Comparing the WrestleMania I card to the others over the course of WWE history makes it look like a poor event. While the actual wrestling wasn't the greatest, WrestleMania I was more about the pomp and circumstance surrounding the show than anything else. It was meant to mix the worlds of professional wrestling and Hollywood, and it did that with great success as the WWE skyrocketed afterwards.
There is no doubt that WrestleMania I is best known for the main event that pitted Hulk Hogan and action star Mr. T against "Rowdy" Roddy Piper and "Mr. Wonderful" Paul Orndorff. Also, Muhammad Ali served as a special enforcer. Mr. T proved to be a good athlete and acquitted himself well, but the match was meant to entertain the fans based on the interactions rather than with great technical skills.
The rest of the card was hit-and-miss as well, but the $15,000 body slam match between Andre the Giant ad Big John Studd was good fun, with Andre throwing money into the crowd after the match and Bobby "The Brain" Heenan hilariously trying to salvage some of the cash.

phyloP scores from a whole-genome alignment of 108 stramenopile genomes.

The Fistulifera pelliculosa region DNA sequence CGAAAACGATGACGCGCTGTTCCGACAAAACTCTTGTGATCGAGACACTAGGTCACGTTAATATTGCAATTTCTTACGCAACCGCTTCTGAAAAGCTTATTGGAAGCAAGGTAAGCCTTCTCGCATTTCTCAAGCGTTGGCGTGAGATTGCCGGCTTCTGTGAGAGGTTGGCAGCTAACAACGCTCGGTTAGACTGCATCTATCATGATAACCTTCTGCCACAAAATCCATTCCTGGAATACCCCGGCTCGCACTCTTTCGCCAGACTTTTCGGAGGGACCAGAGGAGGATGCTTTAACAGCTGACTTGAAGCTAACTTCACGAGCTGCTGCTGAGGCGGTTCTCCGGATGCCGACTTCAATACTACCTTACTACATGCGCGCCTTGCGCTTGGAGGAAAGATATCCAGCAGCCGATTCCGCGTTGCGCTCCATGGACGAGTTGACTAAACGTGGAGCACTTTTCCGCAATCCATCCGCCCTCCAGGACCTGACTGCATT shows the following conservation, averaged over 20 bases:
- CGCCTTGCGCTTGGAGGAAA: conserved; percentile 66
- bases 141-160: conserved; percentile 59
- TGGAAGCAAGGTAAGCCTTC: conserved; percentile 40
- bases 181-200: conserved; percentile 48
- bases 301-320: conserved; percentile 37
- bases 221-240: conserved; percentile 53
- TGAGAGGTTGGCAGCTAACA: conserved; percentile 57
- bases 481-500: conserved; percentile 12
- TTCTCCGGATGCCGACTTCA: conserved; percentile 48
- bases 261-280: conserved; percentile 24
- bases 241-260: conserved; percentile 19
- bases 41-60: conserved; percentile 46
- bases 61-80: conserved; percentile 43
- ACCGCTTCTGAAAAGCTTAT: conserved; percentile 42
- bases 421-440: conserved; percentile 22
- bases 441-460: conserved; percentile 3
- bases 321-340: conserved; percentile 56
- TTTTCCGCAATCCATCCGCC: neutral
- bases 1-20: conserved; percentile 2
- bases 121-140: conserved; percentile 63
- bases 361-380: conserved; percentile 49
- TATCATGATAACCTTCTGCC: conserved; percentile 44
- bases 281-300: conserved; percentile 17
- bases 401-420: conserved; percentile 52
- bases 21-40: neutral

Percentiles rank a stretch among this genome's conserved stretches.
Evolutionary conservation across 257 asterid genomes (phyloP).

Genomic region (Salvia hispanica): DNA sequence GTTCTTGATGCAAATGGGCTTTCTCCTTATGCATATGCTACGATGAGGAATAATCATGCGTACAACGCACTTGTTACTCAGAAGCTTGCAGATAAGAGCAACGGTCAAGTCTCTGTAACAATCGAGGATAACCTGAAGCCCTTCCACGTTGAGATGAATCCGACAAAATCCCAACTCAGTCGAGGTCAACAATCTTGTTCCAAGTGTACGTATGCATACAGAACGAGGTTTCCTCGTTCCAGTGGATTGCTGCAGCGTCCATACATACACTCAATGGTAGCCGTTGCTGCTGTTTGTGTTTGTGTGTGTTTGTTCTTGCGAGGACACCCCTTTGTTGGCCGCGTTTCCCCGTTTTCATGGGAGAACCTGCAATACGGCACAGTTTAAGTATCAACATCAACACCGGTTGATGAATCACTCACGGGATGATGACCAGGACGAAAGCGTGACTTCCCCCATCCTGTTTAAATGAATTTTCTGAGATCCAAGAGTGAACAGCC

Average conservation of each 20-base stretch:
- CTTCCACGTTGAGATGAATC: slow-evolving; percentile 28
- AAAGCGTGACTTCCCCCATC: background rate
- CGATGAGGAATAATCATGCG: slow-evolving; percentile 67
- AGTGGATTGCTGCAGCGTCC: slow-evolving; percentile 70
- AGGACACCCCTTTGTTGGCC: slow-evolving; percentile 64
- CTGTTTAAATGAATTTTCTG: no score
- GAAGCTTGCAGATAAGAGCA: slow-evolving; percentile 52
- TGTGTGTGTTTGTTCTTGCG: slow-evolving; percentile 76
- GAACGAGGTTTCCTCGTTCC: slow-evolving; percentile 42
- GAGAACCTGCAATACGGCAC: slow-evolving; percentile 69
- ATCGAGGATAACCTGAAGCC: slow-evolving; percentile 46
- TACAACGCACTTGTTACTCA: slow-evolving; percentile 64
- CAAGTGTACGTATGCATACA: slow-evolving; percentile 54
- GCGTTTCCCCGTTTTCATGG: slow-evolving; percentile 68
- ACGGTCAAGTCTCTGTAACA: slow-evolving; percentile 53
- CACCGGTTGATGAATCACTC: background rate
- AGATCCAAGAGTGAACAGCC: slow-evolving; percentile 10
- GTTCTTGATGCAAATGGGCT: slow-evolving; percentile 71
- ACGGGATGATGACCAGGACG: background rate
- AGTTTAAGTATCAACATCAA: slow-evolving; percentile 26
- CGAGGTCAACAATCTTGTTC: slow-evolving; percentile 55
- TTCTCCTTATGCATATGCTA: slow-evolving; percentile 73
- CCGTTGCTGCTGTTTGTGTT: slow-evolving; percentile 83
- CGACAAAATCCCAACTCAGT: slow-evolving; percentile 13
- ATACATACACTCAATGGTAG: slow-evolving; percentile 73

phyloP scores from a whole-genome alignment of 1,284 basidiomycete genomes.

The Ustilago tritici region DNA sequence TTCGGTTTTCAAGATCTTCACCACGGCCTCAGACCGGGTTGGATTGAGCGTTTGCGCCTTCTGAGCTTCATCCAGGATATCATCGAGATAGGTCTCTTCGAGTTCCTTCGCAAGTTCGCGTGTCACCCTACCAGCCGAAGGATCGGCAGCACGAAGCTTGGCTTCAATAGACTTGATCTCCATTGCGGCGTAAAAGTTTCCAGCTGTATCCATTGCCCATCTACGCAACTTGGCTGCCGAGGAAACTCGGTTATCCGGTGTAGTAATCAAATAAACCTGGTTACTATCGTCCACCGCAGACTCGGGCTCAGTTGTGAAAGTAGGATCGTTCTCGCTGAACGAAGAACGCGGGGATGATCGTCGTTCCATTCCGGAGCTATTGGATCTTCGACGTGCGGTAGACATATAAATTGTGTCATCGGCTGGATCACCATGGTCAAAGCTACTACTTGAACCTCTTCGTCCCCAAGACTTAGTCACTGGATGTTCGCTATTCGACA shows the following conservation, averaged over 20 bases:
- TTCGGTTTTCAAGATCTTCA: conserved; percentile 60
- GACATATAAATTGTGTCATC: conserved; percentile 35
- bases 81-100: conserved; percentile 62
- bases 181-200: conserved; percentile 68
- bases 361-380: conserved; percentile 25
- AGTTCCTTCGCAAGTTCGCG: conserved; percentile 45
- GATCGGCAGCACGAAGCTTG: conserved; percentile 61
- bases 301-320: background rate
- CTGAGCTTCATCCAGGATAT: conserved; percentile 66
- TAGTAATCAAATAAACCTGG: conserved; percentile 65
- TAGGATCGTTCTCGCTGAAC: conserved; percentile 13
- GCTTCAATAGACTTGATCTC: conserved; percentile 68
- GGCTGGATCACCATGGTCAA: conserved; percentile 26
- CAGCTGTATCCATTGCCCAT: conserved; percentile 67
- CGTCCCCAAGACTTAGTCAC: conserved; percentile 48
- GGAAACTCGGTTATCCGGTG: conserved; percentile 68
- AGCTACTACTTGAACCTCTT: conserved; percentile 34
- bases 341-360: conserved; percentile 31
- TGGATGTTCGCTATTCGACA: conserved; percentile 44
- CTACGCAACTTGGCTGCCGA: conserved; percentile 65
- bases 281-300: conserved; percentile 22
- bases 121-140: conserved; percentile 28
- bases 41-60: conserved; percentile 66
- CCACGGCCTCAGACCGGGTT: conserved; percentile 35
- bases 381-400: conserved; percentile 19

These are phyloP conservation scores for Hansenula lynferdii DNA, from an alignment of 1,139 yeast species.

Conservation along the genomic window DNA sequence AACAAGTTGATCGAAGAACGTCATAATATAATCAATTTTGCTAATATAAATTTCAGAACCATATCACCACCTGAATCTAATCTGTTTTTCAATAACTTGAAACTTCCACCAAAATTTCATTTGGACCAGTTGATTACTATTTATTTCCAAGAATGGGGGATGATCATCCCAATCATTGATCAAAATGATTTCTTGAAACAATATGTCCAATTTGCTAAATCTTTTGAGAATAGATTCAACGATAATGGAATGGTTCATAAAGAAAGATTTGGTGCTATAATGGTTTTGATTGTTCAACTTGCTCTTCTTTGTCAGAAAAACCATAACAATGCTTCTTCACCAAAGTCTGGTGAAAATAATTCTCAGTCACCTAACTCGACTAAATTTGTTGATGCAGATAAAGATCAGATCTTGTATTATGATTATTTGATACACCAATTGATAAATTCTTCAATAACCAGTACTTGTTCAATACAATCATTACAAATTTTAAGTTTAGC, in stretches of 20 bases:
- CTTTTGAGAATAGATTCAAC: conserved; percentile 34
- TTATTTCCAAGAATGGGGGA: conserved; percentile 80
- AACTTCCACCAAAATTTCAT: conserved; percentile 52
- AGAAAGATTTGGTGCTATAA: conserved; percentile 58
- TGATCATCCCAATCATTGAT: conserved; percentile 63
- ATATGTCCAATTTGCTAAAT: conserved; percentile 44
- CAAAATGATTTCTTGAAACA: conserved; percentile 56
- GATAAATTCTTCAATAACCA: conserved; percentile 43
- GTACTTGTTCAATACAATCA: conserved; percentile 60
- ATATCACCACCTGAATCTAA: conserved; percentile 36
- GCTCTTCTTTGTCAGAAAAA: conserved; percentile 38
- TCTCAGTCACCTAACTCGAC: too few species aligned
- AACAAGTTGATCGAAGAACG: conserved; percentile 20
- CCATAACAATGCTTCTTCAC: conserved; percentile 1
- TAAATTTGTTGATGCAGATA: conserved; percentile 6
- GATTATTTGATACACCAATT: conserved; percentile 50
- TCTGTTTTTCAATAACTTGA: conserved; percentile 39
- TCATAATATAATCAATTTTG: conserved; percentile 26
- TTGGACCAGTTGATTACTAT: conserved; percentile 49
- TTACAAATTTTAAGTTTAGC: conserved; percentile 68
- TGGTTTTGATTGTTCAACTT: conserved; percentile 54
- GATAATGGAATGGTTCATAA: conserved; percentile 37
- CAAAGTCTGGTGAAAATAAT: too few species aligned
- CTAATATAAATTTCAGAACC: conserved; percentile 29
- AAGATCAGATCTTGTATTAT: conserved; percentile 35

WrestleMania I was a spectacle and the fact that it took place at Madison Square Garden made it even better.
While the WWE has since placed more emphasis on wrestling and storyline significance at WrestleMania over the years, McMahon still utilizes many of the same ideals that worked in the first one, such as celebrity involvement.
WrestleMania is a slice of Americana and it all started in New York City.
The Royal Rumble has always been my favorite event on the WWE calendar and the 2000 edition of the pay-per-view was among the most entertaining ever.
The Rumble match itself was fairly basic, but it's always enjoyable to watch. Royal Rumble 2000 also played host to my favorite normal match on a Royal Rumble card, as Triple H took on Cactus Jack in a street fight for the WWE Championship.
The Triple H vs. Cactus Jack match was a brutal affair as there was a ton of animosity over the course of their feud. There were weapons galore, including a barbed wire 2x4 and thumbtacks. Triple H won the match by hitting Cactus Jack with a Pedigree on the thumbtacks, but in typical Cactus Jack fashion, he got the better of Triple H as he attacked him following the bout.
Although the Rumble match itself was fairly predictable, it was great to see The Rock win it.